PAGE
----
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Let my wallpaper ordeal be a lesson: Specialize to find those deep stories

Let my wallpaper ordeal be a lesson: Specialize to find those deep stories

Picture of William Heisel
Not the real Bill Heisel.
Not the real Bill Heisel.

We had some wallpaper drama at our house recently.

The wallpaper hanger arrived in a mood. That meant nothing was right nor could it easily be made right. The job we thought would be complete before Thanksgiving now was going to be pushed back beyond the holiday. To hurry things along as fast as I could, I spent Thanksgiving Day spackling, sanding, taping and priming.

A contractor friend of ours said, “You can’t tick off the wallpaper guy. They’re too hard to find.”

This all was happening while I was getting ready to give a guest lecture in a journalism class, and I wish I had a picture of the drywall dust in my hair, the paint on my hands, the stains on that pair of pants I shouldn’t have been wearing at the time. Wallpaper prep is not my specialty. Nor is wallpaper hanging. Those are two distinct skillsets. The experience was a reminder to me that when I was in J-school, we talked a lot about knowing the topic of moment and moving on, of becoming an expert for the day, of being a good generalist in order to be able to move from beat to beat as the news of the day demanded. But generalism only goes so far. Yes, your top skills will always be your ability to listen, to learn quickly, and to put together a story quickly. But if you are thinking about going into investigative reporting, you should also think about specializing. Be the best damn wallpaper hanger you can be.

This doesn’t mean that you have to choose one area of expertise and stick with it for life. It does mean that you should think now about the types of things that interest you and start to build your knowledge base in those areas. As I wrote about recently, my interest in health started early. I was just an intern at the Mexico Ledger in Missouri when I found a story about the Americans with Disabilities Act that I thought deserved attention. That early interest in health carried through my entire career, helping make me a health generalist. It also started me down the path of specializing.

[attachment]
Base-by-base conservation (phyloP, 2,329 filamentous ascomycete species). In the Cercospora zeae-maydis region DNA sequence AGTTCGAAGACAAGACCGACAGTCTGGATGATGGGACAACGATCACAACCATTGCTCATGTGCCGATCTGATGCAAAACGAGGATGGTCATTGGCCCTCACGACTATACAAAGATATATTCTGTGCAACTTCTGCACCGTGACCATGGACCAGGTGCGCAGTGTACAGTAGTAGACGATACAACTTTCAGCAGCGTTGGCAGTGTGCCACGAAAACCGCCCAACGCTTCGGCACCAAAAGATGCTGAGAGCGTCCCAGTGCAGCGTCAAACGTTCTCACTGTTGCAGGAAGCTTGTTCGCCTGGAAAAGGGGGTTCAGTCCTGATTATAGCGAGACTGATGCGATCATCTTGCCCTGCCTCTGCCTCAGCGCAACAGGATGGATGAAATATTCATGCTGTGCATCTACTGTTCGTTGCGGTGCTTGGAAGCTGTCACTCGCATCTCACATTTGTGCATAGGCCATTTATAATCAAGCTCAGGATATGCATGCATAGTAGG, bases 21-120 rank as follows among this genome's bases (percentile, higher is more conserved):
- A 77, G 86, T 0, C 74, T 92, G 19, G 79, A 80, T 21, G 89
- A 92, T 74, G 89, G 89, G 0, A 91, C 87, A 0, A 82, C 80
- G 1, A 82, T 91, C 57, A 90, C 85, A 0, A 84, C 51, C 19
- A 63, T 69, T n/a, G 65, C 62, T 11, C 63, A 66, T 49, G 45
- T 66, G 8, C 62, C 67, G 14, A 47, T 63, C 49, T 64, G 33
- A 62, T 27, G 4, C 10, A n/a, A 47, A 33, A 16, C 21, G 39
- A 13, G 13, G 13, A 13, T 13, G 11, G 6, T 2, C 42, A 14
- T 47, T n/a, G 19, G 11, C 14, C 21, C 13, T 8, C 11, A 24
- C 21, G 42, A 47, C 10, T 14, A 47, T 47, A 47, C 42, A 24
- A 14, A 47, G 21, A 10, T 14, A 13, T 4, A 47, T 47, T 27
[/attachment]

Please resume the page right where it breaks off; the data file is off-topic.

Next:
I became very interested in regulation. I didn’t know how to correctly articulate it at the time. In fact, it was several newspaper jobs later before an editor at the Orange County Register, Jeff Light, voiced the investigative formula that really crystallized what I had been trying to do in story after story: “How is it supposed to work, and how is it actually working?” The distance between the two is your story.

What I was trying to report on was the structure of rules that had been set up to protect our health and our safety, and how those rules were being enforced, not enforced, or subverted. Often, the rule-makers and enforcers were my real subject. So, I was gradually finding and mining a subspecialty inside of a subspecialty. That interest has taken me into operating rooms and cattle pens, into medical board hearings and candy shops, into living rooms and funeral parlors.

Your specialized interest may be in something that relates to your personal experience. You might have experienced something in your life that makes you interested in mental health and how we as a society address depression, anxiety, schizophrenia, and other conditions. You might be drawn to problems related to children. You might care more about people nearing the end of their lives.

Use that personal interest to propel you.

If you’re just starting out, begin with your internship. I wish I could say that I was smart enough to know to do this during that stint at the Mexico Ledger, but, in fact, I was just covering my beat, which was a mix of school boards and city councils. When I saw the potential for a bigger story, though, I jumped at it. And I was lucky enough to have an editor, Larry Nossaman, who encouraged me to do so.

You can’t determine at the outset that your boss will be supportive and encouraging, but you can work to develop the best idea possible. Put that story together, get it out into the world, then follow the threads that extend from it.

Return to that theme at least once during your internship. Then pick up the thread at your next job. If you can’t find a story that is exactly connected to your budding specialty, you can still do the work to stay in touch with the network that you have built, the sources, the paper trails and the online resources. And you can fold that knowledge into other stories that intersect with your themes.

You will slowly be building a brand for yourself as a specialist, and people will start to come to you with stories. That, ultimately, is what will make you more indispensable to your future employers. You are the person who always has good stories in development. That’s all a media company (nonprofit or for-profit) wants. Well, that and the ability to complete and publish at least some of those stories.

Whether you are hanging wallpaper to such a state of perfection that not a seam or wrinkle can be found or you are telling a story about the shortsighted business decisions that led to the collapse of a much-needed rural hospital, you can make yourself into the essential reporter who is so hard to find. And that will lead to a long and happy career.

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